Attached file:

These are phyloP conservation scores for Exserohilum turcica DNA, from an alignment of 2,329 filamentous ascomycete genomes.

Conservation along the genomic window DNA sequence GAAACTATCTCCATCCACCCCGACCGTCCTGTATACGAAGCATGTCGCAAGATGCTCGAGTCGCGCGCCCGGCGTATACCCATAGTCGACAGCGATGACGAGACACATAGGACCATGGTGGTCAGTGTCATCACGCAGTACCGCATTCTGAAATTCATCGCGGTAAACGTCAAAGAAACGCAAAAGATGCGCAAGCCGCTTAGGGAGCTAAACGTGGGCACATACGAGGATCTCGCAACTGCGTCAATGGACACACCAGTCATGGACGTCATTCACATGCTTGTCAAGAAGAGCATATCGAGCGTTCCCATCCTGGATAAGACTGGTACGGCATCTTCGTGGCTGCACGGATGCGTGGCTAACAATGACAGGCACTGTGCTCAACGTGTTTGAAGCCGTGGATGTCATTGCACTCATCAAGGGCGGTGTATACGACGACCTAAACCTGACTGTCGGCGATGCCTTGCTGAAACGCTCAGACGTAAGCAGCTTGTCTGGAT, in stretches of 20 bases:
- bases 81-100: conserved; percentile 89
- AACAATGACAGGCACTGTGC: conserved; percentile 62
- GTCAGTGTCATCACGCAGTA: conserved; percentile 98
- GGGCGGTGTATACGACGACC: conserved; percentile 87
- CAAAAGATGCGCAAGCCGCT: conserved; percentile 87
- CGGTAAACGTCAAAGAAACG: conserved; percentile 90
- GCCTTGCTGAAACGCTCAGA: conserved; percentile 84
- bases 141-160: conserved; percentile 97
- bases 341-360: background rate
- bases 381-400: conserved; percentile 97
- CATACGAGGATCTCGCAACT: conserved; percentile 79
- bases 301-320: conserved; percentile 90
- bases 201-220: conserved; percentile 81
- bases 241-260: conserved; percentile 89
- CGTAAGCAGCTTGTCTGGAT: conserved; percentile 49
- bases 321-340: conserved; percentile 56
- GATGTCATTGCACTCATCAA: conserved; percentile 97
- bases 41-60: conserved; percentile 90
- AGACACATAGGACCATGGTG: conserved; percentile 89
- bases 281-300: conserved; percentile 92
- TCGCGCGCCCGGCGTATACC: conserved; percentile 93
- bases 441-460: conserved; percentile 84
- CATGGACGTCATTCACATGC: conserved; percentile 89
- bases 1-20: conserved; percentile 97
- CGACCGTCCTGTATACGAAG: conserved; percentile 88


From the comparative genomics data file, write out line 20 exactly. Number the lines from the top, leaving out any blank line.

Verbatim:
- bases 41-60: conserved; percentile 90